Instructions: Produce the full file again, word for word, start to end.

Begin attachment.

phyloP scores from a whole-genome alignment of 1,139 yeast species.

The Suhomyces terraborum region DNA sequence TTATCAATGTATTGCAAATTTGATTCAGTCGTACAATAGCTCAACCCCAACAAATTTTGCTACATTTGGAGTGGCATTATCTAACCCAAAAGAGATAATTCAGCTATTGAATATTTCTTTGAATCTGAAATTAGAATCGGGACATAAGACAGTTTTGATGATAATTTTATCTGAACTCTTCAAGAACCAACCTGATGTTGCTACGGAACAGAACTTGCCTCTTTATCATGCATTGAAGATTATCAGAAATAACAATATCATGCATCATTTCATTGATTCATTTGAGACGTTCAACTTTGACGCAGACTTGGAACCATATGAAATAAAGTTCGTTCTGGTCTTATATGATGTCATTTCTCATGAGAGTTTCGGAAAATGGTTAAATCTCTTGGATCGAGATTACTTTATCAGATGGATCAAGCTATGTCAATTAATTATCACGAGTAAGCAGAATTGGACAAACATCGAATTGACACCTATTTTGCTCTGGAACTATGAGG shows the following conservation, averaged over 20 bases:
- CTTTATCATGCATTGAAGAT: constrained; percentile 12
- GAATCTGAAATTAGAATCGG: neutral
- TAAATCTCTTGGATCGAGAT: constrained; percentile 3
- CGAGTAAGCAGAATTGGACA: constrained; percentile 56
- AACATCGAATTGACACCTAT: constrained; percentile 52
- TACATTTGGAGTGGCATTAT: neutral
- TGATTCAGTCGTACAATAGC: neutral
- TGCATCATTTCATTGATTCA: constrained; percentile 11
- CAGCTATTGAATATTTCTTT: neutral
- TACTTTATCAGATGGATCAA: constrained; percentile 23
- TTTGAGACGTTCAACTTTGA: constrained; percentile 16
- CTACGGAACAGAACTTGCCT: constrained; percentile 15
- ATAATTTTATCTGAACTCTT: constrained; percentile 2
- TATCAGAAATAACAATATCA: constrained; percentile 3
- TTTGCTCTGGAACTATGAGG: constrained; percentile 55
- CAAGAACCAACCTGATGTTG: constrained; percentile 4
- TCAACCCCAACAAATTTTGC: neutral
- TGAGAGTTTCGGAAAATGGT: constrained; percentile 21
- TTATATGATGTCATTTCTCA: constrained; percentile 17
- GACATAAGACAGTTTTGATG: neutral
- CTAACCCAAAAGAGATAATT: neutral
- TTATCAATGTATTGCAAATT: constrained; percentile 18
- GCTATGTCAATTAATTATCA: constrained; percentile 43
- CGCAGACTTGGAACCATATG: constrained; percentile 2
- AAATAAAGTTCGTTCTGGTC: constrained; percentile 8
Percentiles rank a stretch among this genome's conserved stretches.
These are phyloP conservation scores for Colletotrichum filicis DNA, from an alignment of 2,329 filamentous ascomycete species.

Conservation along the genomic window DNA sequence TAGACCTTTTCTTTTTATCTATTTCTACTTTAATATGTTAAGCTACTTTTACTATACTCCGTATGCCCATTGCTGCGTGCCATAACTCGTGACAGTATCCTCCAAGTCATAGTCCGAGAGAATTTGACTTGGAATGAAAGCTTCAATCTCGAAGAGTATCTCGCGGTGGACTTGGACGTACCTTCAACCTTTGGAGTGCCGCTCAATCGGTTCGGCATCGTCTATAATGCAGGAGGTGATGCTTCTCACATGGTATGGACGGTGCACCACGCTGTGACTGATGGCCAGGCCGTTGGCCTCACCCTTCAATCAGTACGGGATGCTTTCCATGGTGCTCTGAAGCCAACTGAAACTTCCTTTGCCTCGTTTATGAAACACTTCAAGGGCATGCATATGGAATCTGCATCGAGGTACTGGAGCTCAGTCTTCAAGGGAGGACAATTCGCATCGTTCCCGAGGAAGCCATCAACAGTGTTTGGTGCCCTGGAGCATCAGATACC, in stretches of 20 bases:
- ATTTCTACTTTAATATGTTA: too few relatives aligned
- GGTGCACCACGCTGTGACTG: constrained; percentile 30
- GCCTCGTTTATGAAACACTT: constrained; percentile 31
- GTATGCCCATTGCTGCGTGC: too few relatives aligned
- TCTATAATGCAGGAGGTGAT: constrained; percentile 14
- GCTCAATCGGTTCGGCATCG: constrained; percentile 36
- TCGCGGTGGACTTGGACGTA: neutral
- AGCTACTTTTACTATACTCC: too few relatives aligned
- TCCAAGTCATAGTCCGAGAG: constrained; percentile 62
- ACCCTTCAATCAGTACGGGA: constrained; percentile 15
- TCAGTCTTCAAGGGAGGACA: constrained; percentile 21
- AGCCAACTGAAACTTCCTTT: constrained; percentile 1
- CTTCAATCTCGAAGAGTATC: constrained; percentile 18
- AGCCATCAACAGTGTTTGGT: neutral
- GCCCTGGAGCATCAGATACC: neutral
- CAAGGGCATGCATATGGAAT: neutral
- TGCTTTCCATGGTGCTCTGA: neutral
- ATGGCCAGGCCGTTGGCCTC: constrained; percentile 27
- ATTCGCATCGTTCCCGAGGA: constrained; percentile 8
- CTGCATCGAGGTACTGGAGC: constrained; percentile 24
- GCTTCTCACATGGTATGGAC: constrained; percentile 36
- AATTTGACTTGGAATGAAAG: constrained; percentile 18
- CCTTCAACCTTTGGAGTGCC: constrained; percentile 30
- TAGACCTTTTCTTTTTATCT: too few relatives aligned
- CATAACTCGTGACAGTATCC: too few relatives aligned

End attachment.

phyloP scores from a whole-genome alignment of 1,139 yeast species.

The Suhomyces terraborum region DNA sequence TTATCAATGTATTGCAAATTTGATTCAGTCGTACAATAGCTCAACCCCAACAAATTTTGCTACATTTGGAGTGGCATTATCTAACCCAAAAGAGATAATTCAGCTATTGAATATTTCTTTGAATCTGAAATTAGAATCGGGACATAAGACAGTTTTGATGATAATTTTATCTGAACTCTTCAAGAACCAACCTGATGTTGCTACGGAACAGAACTTGCCTCTTTATCATGCATTGAAGATTATCAGAAATAACAATATCATGCATCATTTCATTGATTCATTTGAGACGTTCAACTTTGACGCAGACTTGGAACCATATGAAATAAAGTTCGTTCTGGTCTTATATGATGTCATTTCTCATGAGAGTTTCGGAAAATGGTTAAATCTCTTGGATCGAGATTACTTTATCAGATGGATCAAGCTATGTCAATTAATTATCACGAGTAAGCAGAATTGGACAAACATCGAATTGACACCTATTTTGCTCTGGAACTATGAGG shows the following conservation, averaged over 20 bases:
- CTTTATCATGCATTGAAGAT: constrained; percentile 12
- GAATCTGAAATTAGAATCGG: neutral
- TAAATCTCTTGGATCGAGAT: constrained; percentile 3
- CGAGTAAGCAGAATTGGACA: constrained; percentile 56
- AACATCGAATTGACACCTAT: constrained; percentile 52
- TACATTTGGAGTGGCATTAT: neutral
- TGATTCAGTCGTACAATAGC: neutral
- TGCATCATTTCATTGATTCA: constrained; percentile 11
- CAGCTATTGAATATTTCTTT: neutral
- TACTTTATCAGATGGATCAA: constrained; percentile 23
- TTTGAGACGTTCAACTTTGA: constrained; percentile 16
- CTACGGAACAGAACTTGCCT: constrained; percentile 15
- ATAATTTTATCTGAACTCTT: constrained; percentile 2
- TATCAGAAATAACAATATCA: constrained; percentile 3
- TTTGCTCTGGAACTATGAGG: constrained; percentile 55
- CAAGAACCAACCTGATGTTG: constrained; percentile 4
- TCAACCCCAACAAATTTTGC: neutral
- TGAGAGTTTCGGAAAATGGT: constrained; percentile 21
- TTATATGATGTCATTTCTCA: constrained; percentile 17
- GACATAAGACAGTTTTGATG: neutral
- CTAACCCAAAAGAGATAATT: neutral
- TTATCAATGTATTGCAAATT: constrained; percentile 18
- GCTATGTCAATTAATTATCA: constrained; percentile 43
- CGCAGACTTGGAACCATATG: constrained; percentile 2
- AAATAAAGTTCGTTCTGGTC: constrained; percentile 8
Percentiles rank a stretch among this genome's conserved stretches.
These are phyloP conservation scores for Colletotrichum filicis DNA, from an alignment of 2,329 filamentous ascomycete species.

Conservation along the genomic window DNA sequence TAGACCTTTTCTTTTTATCTATTTCTACTTTAATATGTTAAGCTACTTTTACTATACTCCGTATGCCCATTGCTGCGTGCCATAACTCGTGACAGTATCCTCCAAGTCATAGTCCGAGAGAATTTGACTTGGAATGAAAGCTTCAATCTCGAAGAGTATCTCGCGGTGGACTTGGACGTACCTTCAACCTTTGGAGTGCCGCTCAATCGGTTCGGCATCGTCTATAATGCAGGAGGTGATGCTTCTCACATGGTATGGACGGTGCACCACGCTGTGACTGATGGCCAGGCCGTTGGCCTCACCCTTCAATCAGTACGGGATGCTTTCCATGGTGCTCTGAAGCCAACTGAAACTTCCTTTGCCTCGTTTATGAAACACTTCAAGGGCATGCATATGGAATCTGCATCGAGGTACTGGAGCTCAGTCTTCAAGGGAGGACAATTCGCATCGTTCCCGAGGAAGCCATCAACAGTGTTTGGTGCCCTGGAGCATCAGATACC, in stretches of 20 bases:
- ATTTCTACTTTAATATGTTA: too few relatives aligned
- GGTGCACCACGCTGTGACTG: constrained; percentile 30
- GCCTCGTTTATGAAACACTT: constrained; percentile 31
- GTATGCCCATTGCTGCGTGC: too few relatives aligned
- TCTATAATGCAGGAGGTGAT: constrained; percentile 14
- GCTCAATCGGTTCGGCATCG: constrained; percentile 36
- TCGCGGTGGACTTGGACGTA: neutral
- AGCTACTTTTACTATACTCC: too few relatives aligned
- TCCAAGTCATAGTCCGAGAG: constrained; percentile 62
- ACCCTTCAATCAGTACGGGA: constrained; percentile 15
- TCAGTCTTCAAGGGAGGACA: constrained; percentile 21
- AGCCAACTGAAACTTCCTTT: constrained; percentile 1
- CTTCAATCTCGAAGAGTATC: constrained; percentile 18
- AGCCATCAACAGTGTTTGGT: neutral
- GCCCTGGAGCATCAGATACC: neutral
- CAAGGGCATGCATATGGAAT: neutral
- TGCTTTCCATGGTGCTCTGA: neutral
- ATGGCCAGGCCGTTGGCCTC: constrained; percentile 27
- ATTCGCATCGTTCCCGAGGA: constrained; percentile 8
- CTGCATCGAGGTACTGGAGC: constrained; percentile 24
- GCTTCTCACATGGTATGGAC: constrained; percentile 36
- AATTTGACTTGGAATGAAAG: constrained; percentile 18
- CCTTCAACCTTTGGAGTGCC: constrained; percentile 30
- TAGACCTTTTCTTTTTATCT: too few relatives aligned
- CATAACTCGTGACAGTATCC: too few relatives aligned